Posted by: Dirk | December 23, 2015

Bank of Japan engages in industrial policy

The Neue Zürcher Zeitung (NZZ, from Switzerland, German-speaking) reports:

Gezielt will sie Firmen fördern, die in Maschinen oder Mitarbeiter investieren. Das ist reine Industriepolitik. Die Bank unterstützt damit die Regierung, die will, dass die Unternehmen mehr für die Erholung der japanischen Wirtschaft tun. Damit beweist die japanische Notenbank aber einmal mehr, dass es um ihre Unabhängigkeit schlecht bestellt ist.

So, the Bank of Japan  – the country’s central bank – will promote firms that invest in machines or human capital. This, according to the NZZ, is pure industrial policy. The bank would support government, which wants companies to do more for the recovery of the Japanese economy. Once more the central bank would prove that it is not properly independent.

Personally I would prefer the Japanese government to cut taxes and increase spending, which is the more conventional choice to stimulate your economy. However, I don’t know much about Japanese politics – the idea to raise taxes in the beginning of a recovery struck me as ideologically motivated – so maybe this is a viable second best solution to a lack of demand?

Central bank independence can be positive, but if the result is that a central bank declines to support the government’s policies to increase economic growth then there must be a trade-off. Industrial policy by a central bank is not a first. Actually, the Bank of Japan has engaged in something called window guidance in the second half of the 20th century (source):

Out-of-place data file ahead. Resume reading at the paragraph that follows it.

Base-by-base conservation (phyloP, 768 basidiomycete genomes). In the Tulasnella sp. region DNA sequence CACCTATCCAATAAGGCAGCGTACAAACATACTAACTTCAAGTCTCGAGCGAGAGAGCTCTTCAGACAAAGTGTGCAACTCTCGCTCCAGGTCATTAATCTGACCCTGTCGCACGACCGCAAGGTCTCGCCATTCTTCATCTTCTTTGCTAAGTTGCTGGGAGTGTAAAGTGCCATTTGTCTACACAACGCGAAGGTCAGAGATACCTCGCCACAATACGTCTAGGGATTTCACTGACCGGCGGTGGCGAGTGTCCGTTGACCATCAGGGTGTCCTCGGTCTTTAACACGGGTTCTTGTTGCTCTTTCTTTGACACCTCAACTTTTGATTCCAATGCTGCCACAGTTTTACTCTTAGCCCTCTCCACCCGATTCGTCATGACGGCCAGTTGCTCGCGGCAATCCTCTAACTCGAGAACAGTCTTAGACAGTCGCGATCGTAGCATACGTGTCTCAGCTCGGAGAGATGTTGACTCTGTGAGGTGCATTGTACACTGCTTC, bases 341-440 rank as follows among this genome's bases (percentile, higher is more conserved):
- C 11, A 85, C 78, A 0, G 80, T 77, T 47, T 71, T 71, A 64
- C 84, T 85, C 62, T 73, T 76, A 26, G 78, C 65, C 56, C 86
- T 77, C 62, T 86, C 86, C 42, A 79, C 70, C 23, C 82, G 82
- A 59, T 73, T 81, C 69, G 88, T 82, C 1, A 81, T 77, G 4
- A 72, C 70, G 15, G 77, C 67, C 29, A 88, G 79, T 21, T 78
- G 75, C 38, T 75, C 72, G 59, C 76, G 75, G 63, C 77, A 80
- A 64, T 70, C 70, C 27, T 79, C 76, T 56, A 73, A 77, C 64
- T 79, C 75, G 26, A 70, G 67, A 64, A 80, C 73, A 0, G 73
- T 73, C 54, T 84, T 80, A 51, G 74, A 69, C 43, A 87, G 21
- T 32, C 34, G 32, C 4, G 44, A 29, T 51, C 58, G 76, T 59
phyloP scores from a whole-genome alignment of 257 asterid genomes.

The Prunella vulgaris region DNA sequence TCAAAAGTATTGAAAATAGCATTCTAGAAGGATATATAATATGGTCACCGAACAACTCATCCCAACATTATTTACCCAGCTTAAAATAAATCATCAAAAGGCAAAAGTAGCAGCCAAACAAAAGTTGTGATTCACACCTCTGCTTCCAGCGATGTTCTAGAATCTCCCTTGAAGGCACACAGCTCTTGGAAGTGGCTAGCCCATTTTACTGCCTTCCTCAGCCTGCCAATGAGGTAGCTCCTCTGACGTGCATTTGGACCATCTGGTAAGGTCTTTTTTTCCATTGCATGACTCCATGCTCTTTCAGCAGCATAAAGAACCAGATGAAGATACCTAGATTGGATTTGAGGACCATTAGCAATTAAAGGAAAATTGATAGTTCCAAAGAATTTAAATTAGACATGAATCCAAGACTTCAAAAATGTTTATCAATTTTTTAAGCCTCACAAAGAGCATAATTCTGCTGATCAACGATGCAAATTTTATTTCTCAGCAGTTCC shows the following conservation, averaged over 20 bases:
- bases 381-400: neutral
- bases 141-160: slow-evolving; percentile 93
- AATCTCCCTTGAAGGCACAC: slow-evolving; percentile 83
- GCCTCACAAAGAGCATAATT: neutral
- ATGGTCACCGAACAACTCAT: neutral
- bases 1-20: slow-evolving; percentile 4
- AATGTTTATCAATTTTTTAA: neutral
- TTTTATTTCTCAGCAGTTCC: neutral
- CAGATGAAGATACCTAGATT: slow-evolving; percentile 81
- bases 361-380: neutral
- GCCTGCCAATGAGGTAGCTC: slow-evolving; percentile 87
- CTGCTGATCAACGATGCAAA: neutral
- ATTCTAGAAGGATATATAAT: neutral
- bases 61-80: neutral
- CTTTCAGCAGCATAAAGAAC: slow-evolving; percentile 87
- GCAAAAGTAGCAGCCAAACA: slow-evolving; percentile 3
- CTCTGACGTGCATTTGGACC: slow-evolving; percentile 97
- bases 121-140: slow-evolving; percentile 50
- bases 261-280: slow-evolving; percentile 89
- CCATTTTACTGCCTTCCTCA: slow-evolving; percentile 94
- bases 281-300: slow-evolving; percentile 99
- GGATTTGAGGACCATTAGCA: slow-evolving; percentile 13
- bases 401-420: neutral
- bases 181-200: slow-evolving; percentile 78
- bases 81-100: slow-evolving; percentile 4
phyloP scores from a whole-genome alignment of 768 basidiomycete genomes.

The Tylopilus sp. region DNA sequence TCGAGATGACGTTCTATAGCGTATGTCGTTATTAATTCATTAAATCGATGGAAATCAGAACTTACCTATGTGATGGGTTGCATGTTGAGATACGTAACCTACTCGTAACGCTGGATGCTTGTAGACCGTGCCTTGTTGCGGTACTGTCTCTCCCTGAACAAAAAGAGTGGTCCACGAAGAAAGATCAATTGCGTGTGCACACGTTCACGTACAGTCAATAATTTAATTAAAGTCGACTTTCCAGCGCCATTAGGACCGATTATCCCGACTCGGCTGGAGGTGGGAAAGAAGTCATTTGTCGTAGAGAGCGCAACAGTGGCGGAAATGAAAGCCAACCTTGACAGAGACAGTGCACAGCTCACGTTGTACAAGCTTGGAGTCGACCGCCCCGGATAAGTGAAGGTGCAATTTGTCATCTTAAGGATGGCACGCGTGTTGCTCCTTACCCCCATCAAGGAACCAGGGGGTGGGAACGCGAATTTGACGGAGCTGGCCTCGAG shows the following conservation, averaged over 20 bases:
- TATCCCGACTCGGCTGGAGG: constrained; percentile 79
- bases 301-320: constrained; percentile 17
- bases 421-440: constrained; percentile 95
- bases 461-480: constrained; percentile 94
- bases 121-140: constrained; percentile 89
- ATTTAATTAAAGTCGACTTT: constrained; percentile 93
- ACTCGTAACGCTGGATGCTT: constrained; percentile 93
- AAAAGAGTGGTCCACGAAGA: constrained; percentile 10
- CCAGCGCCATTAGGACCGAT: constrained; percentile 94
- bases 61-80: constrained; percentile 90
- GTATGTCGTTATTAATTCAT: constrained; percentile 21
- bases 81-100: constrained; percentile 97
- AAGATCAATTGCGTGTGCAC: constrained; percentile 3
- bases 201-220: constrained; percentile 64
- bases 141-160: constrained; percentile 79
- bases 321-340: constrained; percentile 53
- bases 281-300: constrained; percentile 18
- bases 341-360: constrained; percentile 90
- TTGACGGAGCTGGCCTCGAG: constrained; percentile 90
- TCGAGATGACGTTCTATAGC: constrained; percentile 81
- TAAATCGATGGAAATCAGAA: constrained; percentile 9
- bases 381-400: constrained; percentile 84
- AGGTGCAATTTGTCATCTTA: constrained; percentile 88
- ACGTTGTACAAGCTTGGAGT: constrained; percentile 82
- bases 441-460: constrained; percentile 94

Throughout the postwar period of rapid economic growth in Japan, the Bank of Japan (BOJ) has guided lending by financial institutions. This “window guidance,” as it is called, sometimes takes the form of restrictions on lending by major financial institutions, particularly during periods of tight monetary policy (Suzuki 1987).

Given that many countries in the periphery have lost some of their industrial base, the Japanese post-war experience and the trouble with bubbles might hold a lesson or two for these countries?


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